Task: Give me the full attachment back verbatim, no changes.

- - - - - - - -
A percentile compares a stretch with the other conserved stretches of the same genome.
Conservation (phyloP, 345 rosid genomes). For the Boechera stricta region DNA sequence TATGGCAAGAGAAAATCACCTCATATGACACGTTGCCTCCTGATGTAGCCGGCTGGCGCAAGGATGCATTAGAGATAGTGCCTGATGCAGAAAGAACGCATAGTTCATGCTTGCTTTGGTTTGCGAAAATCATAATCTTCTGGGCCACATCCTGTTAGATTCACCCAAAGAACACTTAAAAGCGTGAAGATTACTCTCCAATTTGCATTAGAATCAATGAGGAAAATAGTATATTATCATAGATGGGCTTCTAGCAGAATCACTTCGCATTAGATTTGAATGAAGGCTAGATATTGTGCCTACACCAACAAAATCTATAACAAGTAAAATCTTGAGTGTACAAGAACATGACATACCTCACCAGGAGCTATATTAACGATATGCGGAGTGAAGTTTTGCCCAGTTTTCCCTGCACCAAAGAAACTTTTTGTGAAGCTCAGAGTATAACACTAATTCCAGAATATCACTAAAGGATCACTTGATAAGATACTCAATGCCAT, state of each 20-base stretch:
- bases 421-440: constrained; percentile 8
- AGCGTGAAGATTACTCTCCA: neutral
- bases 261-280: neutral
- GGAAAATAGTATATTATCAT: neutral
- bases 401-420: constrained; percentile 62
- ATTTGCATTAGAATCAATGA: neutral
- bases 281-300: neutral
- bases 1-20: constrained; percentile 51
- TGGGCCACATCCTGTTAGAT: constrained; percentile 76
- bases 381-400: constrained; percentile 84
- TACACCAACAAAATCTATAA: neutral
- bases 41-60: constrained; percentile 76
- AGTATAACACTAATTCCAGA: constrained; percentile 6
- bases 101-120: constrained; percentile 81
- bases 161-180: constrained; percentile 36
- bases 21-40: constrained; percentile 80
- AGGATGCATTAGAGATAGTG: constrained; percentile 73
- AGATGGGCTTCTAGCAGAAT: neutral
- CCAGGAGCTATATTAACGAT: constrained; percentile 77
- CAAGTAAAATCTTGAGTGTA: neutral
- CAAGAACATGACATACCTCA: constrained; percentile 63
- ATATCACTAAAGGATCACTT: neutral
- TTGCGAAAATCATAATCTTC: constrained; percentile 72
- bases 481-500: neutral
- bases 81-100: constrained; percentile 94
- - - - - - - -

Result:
A percentile compares a stretch with the other conserved stretches of the same genome.
Conservation (phyloP, 345 rosid genomes). For the Boechera stricta region DNA sequence TATGGCAAGAGAAAATCACCTCATATGACACGTTGCCTCCTGATGTAGCCGGCTGGCGCAAGGATGCATTAGAGATAGTGCCTGATGCAGAAAGAACGCATAGTTCATGCTTGCTTTGGTTTGCGAAAATCATAATCTTCTGGGCCACATCCTGTTAGATTCACCCAAAGAACACTTAAAAGCGTGAAGATTACTCTCCAATTTGCATTAGAATCAATGAGGAAAATAGTATATTATCATAGATGGGCTTCTAGCAGAATCACTTCGCATTAGATTTGAATGAAGGCTAGATATTGTGCCTACACCAACAAAATCTATAACAAGTAAAATCTTGAGTGTACAAGAACATGACATACCTCACCAGGAGCTATATTAACGATATGCGGAGTGAAGTTTTGCCCAGTTTTCCCTGCACCAAAGAAACTTTTTGTGAAGCTCAGAGTATAACACTAATTCCAGAATATCACTAAAGGATCACTTGATAAGATACTCAATGCCAT, state of each 20-base stretch:
- bases 421-440: constrained; percentile 8
- AGCGTGAAGATTACTCTCCA: neutral
- bases 261-280: neutral
- GGAAAATAGTATATTATCAT: neutral
- bases 401-420: constrained; percentile 62
- ATTTGCATTAGAATCAATGA: neutral
- bases 281-300: neutral
- bases 1-20: constrained; percentile 51
- TGGGCCACATCCTGTTAGAT: constrained; percentile 76
- bases 381-400: constrained; percentile 84
- TACACCAACAAAATCTATAA: neutral
- bases 41-60: constrained; percentile 76
- AGTATAACACTAATTCCAGA: constrained; percentile 6
- bases 101-120: constrained; percentile 81
- bases 161-180: constrained; percentile 36
- bases 21-40: constrained; percentile 80
- AGGATGCATTAGAGATAGTG: constrained; percentile 73
- AGATGGGCTTCTAGCAGAAT: neutral
- CCAGGAGCTATATTAACGAT: constrained; percentile 77
- CAAGTAAAATCTTGAGTGTA: neutral
- CAAGAACATGACATACCTCA: constrained; percentile 63
- ATATCACTAAAGGATCACTT: neutral
- TTGCGAAAATCATAATCTTC: constrained; percentile 72
- bases 481-500: neutral
- bases 81-100: constrained; percentile 94